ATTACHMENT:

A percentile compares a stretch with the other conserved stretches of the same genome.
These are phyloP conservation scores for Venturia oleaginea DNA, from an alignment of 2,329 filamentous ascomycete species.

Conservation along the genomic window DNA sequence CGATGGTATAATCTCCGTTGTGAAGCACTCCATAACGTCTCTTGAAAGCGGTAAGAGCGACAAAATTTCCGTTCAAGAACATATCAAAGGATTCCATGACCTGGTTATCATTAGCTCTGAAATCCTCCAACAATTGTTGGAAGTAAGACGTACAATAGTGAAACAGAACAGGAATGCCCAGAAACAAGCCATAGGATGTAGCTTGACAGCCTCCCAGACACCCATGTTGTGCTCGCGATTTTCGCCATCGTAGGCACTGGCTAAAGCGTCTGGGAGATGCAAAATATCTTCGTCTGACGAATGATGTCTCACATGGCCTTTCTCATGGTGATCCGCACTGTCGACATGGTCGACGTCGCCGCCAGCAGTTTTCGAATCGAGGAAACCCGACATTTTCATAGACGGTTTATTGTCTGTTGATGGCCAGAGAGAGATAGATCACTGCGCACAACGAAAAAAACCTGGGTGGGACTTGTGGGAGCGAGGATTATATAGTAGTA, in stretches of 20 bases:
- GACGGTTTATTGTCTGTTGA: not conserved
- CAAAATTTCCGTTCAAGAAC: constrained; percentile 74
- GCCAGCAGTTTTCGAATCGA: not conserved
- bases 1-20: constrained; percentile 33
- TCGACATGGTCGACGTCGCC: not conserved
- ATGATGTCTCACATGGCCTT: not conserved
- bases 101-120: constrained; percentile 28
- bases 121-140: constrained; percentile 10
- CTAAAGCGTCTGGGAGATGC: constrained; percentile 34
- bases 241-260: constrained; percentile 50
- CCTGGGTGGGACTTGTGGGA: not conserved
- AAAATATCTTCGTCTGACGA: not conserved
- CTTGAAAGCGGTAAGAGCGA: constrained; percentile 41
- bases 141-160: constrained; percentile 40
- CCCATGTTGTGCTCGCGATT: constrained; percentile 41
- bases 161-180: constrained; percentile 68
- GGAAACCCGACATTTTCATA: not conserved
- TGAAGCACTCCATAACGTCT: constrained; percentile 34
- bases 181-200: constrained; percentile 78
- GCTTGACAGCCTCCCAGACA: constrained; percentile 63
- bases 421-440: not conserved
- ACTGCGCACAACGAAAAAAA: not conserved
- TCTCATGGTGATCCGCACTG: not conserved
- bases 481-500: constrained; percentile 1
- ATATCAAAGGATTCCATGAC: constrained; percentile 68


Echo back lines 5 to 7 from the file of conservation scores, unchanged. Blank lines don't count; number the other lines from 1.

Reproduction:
- CAAAATTTCCGTTCAAGAAC: constrained; percentile 74
- GCCAGCAGTTTTCGAATCGA: not conserved
- bases 1-20: constrained; percentile 33